Arizona Theatre Company, the state's largest producer of professional live stage work, ended its fiscal year June 30 with a $1 million deficit. In the wake of other Valley not-for-profit theaters having gone on hiatus or closed outright due to the recession, largely because of steep dropoffs in corporate giving, this news was alarming but, unfortunately, not shocking.
Just a month before, ATC's board of trustees had shared the news that longtime artistic director David Ira Goldstein would be retiring at the end of 2013. And last week, a company representative announced that managing director Mark Cole had given notice a little more than two years into a three-year contract.
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However, following Thursday's meeting of the trustees via conference call, former ATC executive director Jessica Andrews agreed to step in as interim managing director starting August 19, donors announced pledges totaling $300,000, and Goldstein committed to staying on the job through June 2014, if necessary, to ease transitions and help with fundraising, according to an August 1 press release. "I'm hoping it'll only be through June," Goldstein tells New Times. "I'll have to admit, the 1,500 pounds that came off my shoulders when I announced 'December' . . . but, other than my family -- including the three cats and two dogs -- there's nothing I love more than ATC."
Goldstein's 21-season tenure has been a period of substantial growth at ATC, marked by significant premières, development of new work by Arizona playwrights, co-productions with regional theaters in Seattle, San Jose, Minneapolis, and several other cities, and the establishment of a full-time administrative presence in Phoenix as well as the company's Tucson birthplace.
The board's current priority is to eliminate the deficit and guard against future crises, and prospective donors appear to find Goldstein's continued presence reassuring in light of his track record. He's nevertheless eager to "start the search and get a new artistic director in place.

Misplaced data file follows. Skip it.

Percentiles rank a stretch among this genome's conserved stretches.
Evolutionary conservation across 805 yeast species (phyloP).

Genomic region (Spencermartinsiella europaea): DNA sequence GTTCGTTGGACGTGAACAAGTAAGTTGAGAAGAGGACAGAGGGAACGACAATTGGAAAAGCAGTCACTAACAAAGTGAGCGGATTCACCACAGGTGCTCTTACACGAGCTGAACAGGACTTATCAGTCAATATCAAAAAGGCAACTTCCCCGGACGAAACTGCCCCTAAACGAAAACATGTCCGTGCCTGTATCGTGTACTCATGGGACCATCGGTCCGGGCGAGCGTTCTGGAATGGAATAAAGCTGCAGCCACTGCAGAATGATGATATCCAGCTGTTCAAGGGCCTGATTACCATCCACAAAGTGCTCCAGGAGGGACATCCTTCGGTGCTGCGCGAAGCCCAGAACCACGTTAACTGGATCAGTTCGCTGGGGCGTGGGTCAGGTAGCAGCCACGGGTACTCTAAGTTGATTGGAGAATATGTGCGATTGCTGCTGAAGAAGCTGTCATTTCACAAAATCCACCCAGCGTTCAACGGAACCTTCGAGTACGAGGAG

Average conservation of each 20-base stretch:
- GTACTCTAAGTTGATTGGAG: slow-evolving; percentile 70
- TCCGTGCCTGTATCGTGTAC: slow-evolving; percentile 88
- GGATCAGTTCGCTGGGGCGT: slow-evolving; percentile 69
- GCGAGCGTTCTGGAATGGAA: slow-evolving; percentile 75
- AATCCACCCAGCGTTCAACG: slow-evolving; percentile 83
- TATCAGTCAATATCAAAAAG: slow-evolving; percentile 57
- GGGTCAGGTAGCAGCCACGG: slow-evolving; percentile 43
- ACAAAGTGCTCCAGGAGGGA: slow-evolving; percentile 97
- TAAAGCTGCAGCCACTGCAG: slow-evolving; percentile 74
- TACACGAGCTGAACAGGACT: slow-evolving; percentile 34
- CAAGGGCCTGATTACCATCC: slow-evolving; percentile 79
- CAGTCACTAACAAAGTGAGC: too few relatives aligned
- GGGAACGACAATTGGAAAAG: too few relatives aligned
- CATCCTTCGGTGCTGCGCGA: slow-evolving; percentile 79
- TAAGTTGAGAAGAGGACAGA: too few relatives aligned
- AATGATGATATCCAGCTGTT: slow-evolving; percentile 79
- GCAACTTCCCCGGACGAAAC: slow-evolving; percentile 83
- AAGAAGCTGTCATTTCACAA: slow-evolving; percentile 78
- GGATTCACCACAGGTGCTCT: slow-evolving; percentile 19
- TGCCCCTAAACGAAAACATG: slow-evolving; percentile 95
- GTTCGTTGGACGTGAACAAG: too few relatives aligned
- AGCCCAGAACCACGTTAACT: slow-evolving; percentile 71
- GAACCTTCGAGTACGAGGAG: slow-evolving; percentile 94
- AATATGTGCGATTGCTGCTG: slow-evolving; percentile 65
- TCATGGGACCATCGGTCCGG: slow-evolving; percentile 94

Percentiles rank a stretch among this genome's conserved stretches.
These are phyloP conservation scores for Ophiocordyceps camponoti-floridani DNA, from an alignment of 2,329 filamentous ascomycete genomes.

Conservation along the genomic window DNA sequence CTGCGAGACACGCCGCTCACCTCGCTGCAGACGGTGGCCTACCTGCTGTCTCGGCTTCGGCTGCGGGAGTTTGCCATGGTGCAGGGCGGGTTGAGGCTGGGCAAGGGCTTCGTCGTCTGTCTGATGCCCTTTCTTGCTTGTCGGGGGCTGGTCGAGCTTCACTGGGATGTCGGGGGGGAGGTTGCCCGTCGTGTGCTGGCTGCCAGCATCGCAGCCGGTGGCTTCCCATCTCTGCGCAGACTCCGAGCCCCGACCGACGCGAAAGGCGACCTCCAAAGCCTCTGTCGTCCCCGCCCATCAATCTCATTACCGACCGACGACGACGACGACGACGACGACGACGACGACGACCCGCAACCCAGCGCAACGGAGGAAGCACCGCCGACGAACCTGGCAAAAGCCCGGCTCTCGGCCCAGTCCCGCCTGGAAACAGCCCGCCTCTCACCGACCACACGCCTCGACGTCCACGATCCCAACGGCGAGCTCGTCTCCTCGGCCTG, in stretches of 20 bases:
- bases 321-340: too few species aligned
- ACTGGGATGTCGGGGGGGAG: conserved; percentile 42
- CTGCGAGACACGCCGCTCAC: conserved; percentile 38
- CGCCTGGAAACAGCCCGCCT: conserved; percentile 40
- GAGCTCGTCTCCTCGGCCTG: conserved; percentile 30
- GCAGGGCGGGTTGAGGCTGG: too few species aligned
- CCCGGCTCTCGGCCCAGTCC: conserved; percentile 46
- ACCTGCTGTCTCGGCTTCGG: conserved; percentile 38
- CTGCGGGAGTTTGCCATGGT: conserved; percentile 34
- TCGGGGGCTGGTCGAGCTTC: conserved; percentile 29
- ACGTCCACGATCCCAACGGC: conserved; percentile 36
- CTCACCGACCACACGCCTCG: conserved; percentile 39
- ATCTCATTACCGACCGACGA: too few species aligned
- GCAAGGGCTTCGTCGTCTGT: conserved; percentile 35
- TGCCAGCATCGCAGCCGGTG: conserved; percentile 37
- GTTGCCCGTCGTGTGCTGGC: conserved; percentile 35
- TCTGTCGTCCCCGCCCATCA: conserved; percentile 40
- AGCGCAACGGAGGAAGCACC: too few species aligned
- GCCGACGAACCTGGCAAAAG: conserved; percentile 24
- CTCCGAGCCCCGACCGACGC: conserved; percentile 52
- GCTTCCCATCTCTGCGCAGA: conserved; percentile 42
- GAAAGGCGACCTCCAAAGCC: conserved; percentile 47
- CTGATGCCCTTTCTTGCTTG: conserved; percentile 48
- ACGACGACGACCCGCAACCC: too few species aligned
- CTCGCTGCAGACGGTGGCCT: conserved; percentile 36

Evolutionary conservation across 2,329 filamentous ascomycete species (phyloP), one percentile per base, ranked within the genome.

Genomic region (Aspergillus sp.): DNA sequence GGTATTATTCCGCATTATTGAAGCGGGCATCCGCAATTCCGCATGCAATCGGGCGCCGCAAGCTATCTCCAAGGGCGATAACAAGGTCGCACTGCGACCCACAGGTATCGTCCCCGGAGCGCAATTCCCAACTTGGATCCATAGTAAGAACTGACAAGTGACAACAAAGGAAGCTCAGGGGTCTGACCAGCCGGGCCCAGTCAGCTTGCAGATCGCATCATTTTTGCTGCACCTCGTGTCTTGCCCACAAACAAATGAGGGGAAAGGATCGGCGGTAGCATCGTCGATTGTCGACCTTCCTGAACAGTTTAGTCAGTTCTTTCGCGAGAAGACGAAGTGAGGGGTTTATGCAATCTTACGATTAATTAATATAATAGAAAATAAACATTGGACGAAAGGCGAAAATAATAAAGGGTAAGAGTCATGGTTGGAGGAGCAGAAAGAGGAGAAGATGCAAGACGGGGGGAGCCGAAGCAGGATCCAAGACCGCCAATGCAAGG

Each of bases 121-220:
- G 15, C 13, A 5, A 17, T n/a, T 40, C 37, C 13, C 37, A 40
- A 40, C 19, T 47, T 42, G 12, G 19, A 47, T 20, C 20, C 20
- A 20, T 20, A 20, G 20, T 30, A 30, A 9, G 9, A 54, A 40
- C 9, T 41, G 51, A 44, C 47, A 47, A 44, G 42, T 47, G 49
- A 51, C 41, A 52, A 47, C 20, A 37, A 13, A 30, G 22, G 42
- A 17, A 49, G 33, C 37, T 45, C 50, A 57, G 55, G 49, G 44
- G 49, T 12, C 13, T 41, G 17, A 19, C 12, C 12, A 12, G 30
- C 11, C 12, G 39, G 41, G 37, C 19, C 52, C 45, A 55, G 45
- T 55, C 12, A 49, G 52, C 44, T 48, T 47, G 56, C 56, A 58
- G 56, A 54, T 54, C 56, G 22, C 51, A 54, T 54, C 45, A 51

"We've reduced our budget for next season by $1.2 million. The board seems really newly committed, as well as the staff. Most of our expense is salaries" -- which is normal for a performing arts company -- so making large cuts to ATC's budget is a painstaking process.
The new season, opening September 14 in Tucson and October 10 at Phoenix's Herberger Theater with Oscar Wilde's The Importance of Being Earnest, looks particularly interesting. The "gets" include Arizona premières of Other Desert Cities and Venus in Fur.
Generally, if an arts organization can muster the resources to recover from revenue shortfalls, the board and business staff can keep financial issues from affecting artistic output, at least in the short term. Actors Theatre stayed on track, as far as audiences could tell, for more than a year after they first announced serious money problems, and they'll be back in October (in a scaled-down incarnation) after less than a year on break.
The fact that Arizona Theatre Company's two chief staff positions face vacancies at fundamentally the same time that the troupe needs to take a fresh look at its fiscal sustainability is definitely a challenge, but it could also turn out to be an opportunity to spread a really broad net in the search for solutions. Nothing's set in concrete -- the company's not married to a particular course of action. (Just to throw in three tired metaphors.)
Whatever differences in strategy and style Cole and Goldstein's successors bring to the company's operations, we are, as usual, looking forward to the shows. If anyone you know might like to help financially support Arizona Theatre Company, you can ask those interested donors to call Claudia Vasquez at 602-810-0918 or visit this web page to learn more about giving opportunities.
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